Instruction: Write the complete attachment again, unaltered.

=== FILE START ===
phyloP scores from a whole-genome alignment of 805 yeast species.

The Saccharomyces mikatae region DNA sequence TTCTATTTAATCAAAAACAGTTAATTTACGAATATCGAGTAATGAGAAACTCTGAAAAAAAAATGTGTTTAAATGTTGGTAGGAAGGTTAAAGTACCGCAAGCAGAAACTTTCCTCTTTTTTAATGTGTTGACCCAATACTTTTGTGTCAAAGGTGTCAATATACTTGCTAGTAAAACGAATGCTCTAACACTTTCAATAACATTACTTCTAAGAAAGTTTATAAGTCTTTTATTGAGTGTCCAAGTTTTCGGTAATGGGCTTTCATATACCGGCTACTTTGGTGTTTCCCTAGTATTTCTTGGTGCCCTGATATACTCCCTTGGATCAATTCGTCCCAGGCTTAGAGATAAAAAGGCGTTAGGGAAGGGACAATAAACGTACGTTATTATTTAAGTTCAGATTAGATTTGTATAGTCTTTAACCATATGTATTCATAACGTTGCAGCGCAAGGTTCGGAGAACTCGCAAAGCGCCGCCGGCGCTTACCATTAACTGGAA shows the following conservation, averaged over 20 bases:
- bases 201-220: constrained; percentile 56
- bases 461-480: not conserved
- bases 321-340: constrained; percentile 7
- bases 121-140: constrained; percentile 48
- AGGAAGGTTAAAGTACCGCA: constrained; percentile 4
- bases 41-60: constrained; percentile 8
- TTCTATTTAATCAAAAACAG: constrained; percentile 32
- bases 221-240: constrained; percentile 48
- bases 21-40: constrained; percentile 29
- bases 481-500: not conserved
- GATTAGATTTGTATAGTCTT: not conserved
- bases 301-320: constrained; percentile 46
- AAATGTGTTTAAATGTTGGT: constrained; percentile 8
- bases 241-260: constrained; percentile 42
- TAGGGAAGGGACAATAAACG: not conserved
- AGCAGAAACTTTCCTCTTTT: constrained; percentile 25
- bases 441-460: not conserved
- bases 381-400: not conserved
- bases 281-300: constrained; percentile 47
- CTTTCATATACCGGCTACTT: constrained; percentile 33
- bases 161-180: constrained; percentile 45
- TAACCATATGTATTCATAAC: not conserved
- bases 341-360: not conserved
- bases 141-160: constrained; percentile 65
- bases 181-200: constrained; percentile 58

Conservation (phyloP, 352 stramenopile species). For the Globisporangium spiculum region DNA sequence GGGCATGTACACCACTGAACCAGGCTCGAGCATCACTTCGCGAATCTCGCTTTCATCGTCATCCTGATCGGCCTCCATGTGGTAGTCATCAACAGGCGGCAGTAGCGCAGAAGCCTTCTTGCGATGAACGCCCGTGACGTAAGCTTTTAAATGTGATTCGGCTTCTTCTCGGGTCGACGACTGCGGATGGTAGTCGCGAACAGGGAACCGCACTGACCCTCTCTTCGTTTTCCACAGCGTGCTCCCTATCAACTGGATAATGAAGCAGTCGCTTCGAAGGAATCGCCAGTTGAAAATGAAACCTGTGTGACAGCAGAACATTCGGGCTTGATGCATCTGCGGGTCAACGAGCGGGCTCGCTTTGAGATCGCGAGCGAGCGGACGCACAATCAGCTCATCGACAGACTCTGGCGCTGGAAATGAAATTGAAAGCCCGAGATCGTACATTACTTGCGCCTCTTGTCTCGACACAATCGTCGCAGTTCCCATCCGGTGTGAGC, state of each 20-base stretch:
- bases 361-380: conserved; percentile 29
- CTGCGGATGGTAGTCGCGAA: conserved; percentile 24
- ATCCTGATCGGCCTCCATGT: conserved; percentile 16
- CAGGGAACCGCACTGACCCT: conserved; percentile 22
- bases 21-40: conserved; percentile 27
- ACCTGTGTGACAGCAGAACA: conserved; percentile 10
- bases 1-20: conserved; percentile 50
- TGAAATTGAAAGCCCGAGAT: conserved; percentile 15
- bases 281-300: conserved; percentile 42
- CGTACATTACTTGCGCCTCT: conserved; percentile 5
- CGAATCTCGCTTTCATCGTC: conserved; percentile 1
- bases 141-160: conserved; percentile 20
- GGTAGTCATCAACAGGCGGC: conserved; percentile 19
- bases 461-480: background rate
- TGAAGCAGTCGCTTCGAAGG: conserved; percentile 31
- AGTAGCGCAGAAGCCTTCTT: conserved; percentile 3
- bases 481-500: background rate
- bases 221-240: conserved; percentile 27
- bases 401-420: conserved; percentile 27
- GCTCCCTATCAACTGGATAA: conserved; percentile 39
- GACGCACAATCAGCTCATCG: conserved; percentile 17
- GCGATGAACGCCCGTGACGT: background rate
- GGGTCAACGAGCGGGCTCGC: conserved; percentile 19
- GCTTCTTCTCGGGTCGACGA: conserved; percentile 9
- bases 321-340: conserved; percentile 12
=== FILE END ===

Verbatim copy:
phyloP scores from a whole-genome alignment of 805 yeast species.

The Saccharomyces mikatae region DNA sequence TTCTATTTAATCAAAAACAGTTAATTTACGAATATCGAGTAATGAGAAACTCTGAAAAAAAAATGTGTTTAAATGTTGGTAGGAAGGTTAAAGTACCGCAAGCAGAAACTTTCCTCTTTTTTAATGTGTTGACCCAATACTTTTGTGTCAAAGGTGTCAATATACTTGCTAGTAAAACGAATGCTCTAACACTTTCAATAACATTACTTCTAAGAAAGTTTATAAGTCTTTTATTGAGTGTCCAAGTTTTCGGTAATGGGCTTTCATATACCGGCTACTTTGGTGTTTCCCTAGTATTTCTTGGTGCCCTGATATACTCCCTTGGATCAATTCGTCCCAGGCTTAGAGATAAAAAGGCGTTAGGGAAGGGACAATAAACGTACGTTATTATTTAAGTTCAGATTAGATTTGTATAGTCTTTAACCATATGTATTCATAACGTTGCAGCGCAAGGTTCGGAGAACTCGCAAAGCGCCGCCGGCGCTTACCATTAACTGGAA shows the following conservation, averaged over 20 bases:
- bases 201-220: constrained; percentile 56
- bases 461-480: not conserved
- bases 321-340: constrained; percentile 7
- bases 121-140: constrained; percentile 48
- AGGAAGGTTAAAGTACCGCA: constrained; percentile 4
- bases 41-60: constrained; percentile 8
- TTCTATTTAATCAAAAACAG: constrained; percentile 32
- bases 221-240: constrained; percentile 48
- bases 21-40: constrained; percentile 29
- bases 481-500: not conserved
- GATTAGATTTGTATAGTCTT: not conserved
- bases 301-320: constrained; percentile 46
- AAATGTGTTTAAATGTTGGT: constrained; percentile 8
- bases 241-260: constrained; percentile 42
- TAGGGAAGGGACAATAAACG: not conserved
- AGCAGAAACTTTCCTCTTTT: constrained; percentile 25
- bases 441-460: not conserved
- bases 381-400: not conserved
- bases 281-300: constrained; percentile 47
- CTTTCATATACCGGCTACTT: constrained; percentile 33
- bases 161-180: constrained; percentile 45
- TAACCATATGTATTCATAAC: not conserved
- bases 341-360: not conserved
- bases 141-160: constrained; percentile 65
- bases 181-200: constrained; percentile 58

Conservation (phyloP, 352 stramenopile species). For the Globisporangium spiculum region DNA sequence GGGCATGTACACCACTGAACCAGGCTCGAGCATCACTTCGCGAATCTCGCTTTCATCGTCATCCTGATCGGCCTCCATGTGGTAGTCATCAACAGGCGGCAGTAGCGCAGAAGCCTTCTTGCGATGAACGCCCGTGACGTAAGCTTTTAAATGTGATTCGGCTTCTTCTCGGGTCGACGACTGCGGATGGTAGTCGCGAACAGGGAACCGCACTGACCCTCTCTTCGTTTTCCACAGCGTGCTCCCTATCAACTGGATAATGAAGCAGTCGCTTCGAAGGAATCGCCAGTTGAAAATGAAACCTGTGTGACAGCAGAACATTCGGGCTTGATGCATCTGCGGGTCAACGAGCGGGCTCGCTTTGAGATCGCGAGCGAGCGGACGCACAATCAGCTCATCGACAGACTCTGGCGCTGGAAATGAAATTGAAAGCCCGAGATCGTACATTACTTGCGCCTCTTGTCTCGACACAATCGTCGCAGTTCCCATCCGGTGTGAGC, state of each 20-base stretch:
- bases 361-380: conserved; percentile 29
- CTGCGGATGGTAGTCGCGAA: conserved; percentile 24
- ATCCTGATCGGCCTCCATGT: conserved; percentile 16
- CAGGGAACCGCACTGACCCT: conserved; percentile 22
- bases 21-40: conserved; percentile 27
- ACCTGTGTGACAGCAGAACA: conserved; percentile 10
- bases 1-20: conserved; percentile 50
- TGAAATTGAAAGCCCGAGAT: conserved; percentile 15
- bases 281-300: conserved; percentile 42
- CGTACATTACTTGCGCCTCT: conserved; percentile 5
- CGAATCTCGCTTTCATCGTC: conserved; percentile 1
- bases 141-160: conserved; percentile 20
- GGTAGTCATCAACAGGCGGC: conserved; percentile 19
- bases 461-480: background rate
- TGAAGCAGTCGCTTCGAAGG: conserved; percentile 31
- AGTAGCGCAGAAGCCTTCTT: conserved; percentile 3
- bases 481-500: background rate
- bases 221-240: conserved; percentile 27
- bases 401-420: conserved; percentile 27
- GCTCCCTATCAACTGGATAA: conserved; percentile 39
- GACGCACAATCAGCTCATCG: conserved; percentile 17
- GCGATGAACGCCCGTGACGT: background rate
- GGGTCAACGAGCGGGCTCGC: conserved; percentile 19
- GCTTCTTCTCGGGTCGACGA: conserved; percentile 9
- bases 321-340: conserved; percentile 12